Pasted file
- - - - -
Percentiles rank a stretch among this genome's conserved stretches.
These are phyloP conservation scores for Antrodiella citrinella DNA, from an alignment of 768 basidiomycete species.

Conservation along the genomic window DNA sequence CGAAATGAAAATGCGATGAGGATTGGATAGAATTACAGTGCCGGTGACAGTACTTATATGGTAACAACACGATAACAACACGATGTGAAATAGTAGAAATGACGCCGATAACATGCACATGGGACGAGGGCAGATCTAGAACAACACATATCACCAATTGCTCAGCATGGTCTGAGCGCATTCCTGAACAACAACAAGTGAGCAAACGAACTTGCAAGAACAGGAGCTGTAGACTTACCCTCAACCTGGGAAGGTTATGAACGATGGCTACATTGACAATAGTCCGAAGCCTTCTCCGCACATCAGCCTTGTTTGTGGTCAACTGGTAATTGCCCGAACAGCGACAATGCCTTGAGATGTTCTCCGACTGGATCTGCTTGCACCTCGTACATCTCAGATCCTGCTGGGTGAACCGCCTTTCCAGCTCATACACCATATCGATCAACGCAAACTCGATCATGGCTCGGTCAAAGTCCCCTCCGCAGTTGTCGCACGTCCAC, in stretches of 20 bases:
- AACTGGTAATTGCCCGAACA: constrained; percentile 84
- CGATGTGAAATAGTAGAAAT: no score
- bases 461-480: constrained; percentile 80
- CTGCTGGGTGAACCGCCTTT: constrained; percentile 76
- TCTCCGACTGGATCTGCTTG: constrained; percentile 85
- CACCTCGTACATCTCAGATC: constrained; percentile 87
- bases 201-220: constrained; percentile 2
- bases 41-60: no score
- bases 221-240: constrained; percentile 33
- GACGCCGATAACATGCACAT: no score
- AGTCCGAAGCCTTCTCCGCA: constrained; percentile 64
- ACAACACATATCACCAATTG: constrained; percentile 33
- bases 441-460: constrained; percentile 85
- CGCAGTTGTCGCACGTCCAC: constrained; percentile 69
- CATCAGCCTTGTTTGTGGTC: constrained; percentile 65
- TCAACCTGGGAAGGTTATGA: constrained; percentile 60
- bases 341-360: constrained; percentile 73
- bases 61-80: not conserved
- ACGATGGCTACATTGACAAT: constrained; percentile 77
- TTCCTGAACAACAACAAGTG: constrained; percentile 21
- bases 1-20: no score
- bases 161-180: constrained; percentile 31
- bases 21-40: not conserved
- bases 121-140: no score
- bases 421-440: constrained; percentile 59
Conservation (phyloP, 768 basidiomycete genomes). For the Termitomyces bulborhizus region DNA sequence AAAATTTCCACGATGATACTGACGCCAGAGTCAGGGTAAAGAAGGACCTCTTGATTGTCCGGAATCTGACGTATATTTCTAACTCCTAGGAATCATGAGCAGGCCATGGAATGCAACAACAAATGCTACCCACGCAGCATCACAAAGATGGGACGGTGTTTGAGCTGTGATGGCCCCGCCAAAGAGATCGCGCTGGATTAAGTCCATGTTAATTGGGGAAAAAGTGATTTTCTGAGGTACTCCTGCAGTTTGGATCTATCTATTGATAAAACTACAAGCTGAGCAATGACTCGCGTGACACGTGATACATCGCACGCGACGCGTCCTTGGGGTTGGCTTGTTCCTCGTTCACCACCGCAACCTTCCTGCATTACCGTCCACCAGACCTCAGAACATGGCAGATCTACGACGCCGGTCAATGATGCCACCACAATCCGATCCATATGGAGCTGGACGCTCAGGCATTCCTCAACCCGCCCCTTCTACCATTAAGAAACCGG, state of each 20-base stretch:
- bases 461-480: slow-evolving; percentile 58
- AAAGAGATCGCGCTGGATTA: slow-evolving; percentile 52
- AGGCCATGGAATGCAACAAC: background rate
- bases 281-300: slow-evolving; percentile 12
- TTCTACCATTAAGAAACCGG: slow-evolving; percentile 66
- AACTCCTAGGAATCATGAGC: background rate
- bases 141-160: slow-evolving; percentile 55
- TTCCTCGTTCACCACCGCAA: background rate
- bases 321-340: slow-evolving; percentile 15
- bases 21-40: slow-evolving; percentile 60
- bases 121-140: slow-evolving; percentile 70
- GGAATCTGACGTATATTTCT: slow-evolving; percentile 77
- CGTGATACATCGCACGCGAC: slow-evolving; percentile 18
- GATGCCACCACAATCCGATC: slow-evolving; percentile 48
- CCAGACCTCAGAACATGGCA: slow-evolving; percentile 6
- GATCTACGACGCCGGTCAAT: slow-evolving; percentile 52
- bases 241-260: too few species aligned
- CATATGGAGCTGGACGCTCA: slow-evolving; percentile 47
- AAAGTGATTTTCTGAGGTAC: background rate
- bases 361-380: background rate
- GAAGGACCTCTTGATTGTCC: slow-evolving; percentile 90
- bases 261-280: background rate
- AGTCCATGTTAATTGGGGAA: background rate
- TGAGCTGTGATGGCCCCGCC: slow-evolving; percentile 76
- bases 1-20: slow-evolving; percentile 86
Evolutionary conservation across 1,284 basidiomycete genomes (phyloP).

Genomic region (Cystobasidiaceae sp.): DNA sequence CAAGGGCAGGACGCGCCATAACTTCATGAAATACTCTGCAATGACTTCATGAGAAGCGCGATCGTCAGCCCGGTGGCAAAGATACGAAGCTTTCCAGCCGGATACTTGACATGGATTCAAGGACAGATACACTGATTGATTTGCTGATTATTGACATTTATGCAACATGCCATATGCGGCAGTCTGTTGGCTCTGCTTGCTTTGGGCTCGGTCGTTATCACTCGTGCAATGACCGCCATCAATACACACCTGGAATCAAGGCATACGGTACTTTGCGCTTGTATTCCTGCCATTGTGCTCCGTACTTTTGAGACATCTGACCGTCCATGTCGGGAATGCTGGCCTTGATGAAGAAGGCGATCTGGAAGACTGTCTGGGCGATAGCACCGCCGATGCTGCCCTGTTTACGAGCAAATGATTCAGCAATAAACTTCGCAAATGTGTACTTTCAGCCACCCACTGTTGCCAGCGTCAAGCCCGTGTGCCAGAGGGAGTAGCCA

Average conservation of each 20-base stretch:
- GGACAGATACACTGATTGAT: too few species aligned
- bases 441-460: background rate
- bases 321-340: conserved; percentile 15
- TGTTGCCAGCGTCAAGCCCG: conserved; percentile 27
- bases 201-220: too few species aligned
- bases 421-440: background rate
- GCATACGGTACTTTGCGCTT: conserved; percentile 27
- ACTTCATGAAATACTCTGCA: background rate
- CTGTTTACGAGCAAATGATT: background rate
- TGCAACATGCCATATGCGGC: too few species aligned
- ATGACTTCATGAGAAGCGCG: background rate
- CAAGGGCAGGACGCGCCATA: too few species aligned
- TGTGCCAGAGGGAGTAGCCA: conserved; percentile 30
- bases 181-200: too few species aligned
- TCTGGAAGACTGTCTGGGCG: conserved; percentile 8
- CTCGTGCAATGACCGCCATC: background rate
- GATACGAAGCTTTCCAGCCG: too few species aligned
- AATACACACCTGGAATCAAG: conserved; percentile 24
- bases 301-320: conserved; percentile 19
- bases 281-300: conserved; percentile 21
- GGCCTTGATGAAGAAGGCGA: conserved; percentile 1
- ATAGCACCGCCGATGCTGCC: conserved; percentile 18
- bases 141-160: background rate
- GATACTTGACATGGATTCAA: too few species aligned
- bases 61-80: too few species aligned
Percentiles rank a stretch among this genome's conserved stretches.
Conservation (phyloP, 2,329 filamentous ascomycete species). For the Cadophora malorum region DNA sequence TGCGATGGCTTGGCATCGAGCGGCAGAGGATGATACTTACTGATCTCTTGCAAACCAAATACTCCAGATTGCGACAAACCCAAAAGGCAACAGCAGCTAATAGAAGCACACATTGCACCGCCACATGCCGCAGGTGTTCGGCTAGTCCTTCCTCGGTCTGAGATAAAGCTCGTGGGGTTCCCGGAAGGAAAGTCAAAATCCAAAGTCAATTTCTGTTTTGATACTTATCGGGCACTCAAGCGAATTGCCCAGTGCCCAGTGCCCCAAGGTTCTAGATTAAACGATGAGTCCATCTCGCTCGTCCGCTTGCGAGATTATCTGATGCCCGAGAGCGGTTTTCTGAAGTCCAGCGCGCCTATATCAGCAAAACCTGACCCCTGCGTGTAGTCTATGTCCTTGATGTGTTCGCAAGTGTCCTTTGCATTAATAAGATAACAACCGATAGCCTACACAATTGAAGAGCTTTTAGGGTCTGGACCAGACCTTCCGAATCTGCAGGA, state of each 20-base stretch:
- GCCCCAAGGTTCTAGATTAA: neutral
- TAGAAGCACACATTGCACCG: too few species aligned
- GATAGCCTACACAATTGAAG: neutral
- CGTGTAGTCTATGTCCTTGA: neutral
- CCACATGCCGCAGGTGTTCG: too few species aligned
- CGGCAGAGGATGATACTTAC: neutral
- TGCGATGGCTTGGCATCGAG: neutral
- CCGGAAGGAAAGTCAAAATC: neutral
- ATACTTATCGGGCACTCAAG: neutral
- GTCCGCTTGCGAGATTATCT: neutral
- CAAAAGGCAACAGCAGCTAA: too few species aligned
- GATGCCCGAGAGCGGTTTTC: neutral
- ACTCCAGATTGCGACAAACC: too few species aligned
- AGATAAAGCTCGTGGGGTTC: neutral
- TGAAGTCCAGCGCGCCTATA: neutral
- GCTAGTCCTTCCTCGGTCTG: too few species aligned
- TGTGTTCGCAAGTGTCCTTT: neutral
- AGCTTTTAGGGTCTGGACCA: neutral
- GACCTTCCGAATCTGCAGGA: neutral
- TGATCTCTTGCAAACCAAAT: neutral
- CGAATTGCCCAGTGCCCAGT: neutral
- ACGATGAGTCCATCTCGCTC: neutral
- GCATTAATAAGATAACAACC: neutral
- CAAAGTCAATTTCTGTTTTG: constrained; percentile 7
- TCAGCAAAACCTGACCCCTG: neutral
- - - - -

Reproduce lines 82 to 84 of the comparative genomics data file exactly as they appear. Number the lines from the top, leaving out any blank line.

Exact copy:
- bases 61-80: too few species aligned
Percentiles rank a stretch among this genome's conserved stretches.
Conservation (phyloP, 2,329 filamentous ascomycete species). For the Cadophora malorum region DNA sequence TGCGATGGCTTGGCATCGAGCGGCAGAGGATGATACTTACTGATCTCTTGCAAACCAAATACTCCAGATTGCGACAAACCCAAAAGGCAACAGCAGCTAATAGAAGCACACATTGCACCGCCACATGCCGCAGGTGTTCGGCTAGTCCTTCCTCGGTCTGAGATAAAGCTCGTGGGGTTCCCGGAAGGAAAGTCAAAATCCAAAGTCAATTTCTGTTTTGATACTTATCGGGCACTCAAGCGAATTGCCCAGTGCCCAGTGCCCCAAGGTTCTAGATTAAACGATGAGTCCATCTCGCTCGTCCGCTTGCGAGATTATCTGATGCCCGAGAGCGGTTTTCTGAAGTCCAGCGCGCCTATATCAGCAAAACCTGACCCCTGCGTGTAGTCTATGTCCTTGATGTGTTCGCAAGTGTCCTTTGCATTAATAAGATAACAACCGATAGCCTACACAATTGAAGAGCTTTTAGGGTCTGGACCAGACCTTCCGAATCTGCAGGA, state of each 20-base stretch: